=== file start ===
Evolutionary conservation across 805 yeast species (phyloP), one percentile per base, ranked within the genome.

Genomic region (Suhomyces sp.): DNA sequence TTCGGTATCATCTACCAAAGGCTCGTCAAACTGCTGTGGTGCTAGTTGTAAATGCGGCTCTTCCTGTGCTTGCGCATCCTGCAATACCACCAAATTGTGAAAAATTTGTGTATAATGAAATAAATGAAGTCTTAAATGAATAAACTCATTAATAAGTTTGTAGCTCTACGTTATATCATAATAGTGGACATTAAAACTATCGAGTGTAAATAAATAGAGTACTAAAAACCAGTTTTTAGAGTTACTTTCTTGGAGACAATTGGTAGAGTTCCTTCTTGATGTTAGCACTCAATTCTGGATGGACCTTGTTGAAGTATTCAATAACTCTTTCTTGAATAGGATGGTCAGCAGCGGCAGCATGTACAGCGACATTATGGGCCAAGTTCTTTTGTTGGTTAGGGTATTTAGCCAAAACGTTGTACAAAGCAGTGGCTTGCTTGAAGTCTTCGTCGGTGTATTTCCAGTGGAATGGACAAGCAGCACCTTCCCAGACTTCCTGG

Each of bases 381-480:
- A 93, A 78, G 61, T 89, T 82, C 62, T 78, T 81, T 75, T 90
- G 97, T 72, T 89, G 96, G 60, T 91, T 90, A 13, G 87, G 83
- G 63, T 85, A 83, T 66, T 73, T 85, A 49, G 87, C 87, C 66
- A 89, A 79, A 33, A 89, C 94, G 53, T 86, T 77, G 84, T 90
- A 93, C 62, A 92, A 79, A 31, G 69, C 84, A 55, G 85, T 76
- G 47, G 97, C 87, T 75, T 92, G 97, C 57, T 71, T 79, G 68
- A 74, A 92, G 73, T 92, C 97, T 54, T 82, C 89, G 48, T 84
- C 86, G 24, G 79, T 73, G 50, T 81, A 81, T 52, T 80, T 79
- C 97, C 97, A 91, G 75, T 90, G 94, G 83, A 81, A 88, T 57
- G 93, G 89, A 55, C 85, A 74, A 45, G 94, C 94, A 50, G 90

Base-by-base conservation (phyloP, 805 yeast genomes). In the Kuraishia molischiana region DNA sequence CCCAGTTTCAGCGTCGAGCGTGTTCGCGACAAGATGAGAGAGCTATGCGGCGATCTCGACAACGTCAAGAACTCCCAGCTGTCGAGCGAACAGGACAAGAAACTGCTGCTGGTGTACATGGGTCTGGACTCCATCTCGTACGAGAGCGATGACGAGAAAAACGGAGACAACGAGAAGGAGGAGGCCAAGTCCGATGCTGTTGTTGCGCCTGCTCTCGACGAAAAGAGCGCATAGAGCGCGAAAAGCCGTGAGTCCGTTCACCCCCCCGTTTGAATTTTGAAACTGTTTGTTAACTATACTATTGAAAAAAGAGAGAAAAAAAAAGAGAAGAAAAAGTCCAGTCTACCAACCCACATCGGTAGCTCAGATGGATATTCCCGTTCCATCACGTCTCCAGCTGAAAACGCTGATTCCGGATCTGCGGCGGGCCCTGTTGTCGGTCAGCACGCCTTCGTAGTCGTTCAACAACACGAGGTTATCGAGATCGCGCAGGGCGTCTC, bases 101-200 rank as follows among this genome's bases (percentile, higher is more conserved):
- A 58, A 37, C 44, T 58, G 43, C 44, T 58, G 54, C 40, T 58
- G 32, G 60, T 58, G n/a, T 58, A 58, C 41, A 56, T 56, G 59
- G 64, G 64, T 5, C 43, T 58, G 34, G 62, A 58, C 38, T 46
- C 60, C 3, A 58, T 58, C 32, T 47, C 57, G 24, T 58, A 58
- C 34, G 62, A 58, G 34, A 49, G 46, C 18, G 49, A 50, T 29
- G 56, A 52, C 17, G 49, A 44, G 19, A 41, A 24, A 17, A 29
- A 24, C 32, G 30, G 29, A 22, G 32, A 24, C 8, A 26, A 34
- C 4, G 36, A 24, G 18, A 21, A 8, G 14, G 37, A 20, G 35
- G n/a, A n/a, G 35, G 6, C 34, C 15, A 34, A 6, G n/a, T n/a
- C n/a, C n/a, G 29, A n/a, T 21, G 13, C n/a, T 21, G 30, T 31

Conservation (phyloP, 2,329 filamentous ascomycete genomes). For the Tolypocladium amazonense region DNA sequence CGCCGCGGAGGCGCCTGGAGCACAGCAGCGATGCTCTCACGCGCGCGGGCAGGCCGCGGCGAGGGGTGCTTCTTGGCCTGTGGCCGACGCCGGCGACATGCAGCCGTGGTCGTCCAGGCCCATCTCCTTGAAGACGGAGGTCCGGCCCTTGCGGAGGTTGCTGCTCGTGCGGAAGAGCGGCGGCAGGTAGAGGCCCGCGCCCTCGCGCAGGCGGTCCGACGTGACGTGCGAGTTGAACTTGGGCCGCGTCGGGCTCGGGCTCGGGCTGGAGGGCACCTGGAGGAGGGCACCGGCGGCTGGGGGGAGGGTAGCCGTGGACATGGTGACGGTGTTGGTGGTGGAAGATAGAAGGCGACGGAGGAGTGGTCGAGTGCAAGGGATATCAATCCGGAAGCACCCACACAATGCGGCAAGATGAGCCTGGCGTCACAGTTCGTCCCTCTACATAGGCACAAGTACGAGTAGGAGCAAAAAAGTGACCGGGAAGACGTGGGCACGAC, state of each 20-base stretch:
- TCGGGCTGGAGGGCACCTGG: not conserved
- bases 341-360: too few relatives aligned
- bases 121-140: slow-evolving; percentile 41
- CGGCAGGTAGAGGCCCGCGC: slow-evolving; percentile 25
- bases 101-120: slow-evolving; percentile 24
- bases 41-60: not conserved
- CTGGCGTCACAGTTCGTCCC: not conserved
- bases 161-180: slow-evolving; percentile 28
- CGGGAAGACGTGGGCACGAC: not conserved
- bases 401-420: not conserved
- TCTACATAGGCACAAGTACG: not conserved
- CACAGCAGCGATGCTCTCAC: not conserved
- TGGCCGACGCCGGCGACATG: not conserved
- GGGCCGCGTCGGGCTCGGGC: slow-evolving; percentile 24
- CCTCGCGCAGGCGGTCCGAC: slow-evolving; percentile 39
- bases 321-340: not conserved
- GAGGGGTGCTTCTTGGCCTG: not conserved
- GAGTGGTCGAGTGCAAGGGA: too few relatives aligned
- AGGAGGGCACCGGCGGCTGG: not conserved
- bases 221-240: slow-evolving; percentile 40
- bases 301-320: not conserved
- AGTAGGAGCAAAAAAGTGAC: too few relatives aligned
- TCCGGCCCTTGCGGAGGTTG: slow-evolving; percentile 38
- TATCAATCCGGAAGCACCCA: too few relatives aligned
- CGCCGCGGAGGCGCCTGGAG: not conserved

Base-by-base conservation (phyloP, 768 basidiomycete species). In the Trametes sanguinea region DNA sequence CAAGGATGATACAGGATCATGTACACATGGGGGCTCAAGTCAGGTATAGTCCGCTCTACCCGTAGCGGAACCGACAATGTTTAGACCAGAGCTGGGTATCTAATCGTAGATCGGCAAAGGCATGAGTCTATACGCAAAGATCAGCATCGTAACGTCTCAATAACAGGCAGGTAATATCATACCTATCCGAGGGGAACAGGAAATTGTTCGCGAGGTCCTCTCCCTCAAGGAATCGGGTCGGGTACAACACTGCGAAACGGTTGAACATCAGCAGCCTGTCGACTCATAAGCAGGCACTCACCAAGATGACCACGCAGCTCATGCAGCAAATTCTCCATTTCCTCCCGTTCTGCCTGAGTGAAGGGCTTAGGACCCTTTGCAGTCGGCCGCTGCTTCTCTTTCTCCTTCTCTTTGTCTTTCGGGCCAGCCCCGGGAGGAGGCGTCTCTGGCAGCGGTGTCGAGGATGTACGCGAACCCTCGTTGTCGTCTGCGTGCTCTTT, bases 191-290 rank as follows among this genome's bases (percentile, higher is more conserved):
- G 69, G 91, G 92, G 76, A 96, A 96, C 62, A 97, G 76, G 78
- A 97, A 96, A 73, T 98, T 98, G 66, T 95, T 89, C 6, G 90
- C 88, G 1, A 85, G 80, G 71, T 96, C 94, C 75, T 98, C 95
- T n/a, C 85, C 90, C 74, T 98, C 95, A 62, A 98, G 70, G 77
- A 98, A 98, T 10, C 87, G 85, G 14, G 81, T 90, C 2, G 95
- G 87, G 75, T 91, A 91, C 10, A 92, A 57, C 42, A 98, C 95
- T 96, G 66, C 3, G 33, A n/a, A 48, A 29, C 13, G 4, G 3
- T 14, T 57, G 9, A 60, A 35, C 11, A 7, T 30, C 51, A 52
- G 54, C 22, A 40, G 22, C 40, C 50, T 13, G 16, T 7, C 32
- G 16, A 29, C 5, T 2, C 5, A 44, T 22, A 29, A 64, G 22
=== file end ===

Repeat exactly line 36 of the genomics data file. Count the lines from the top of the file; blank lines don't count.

- TCTACATAGGCACAAGTACG: not conserved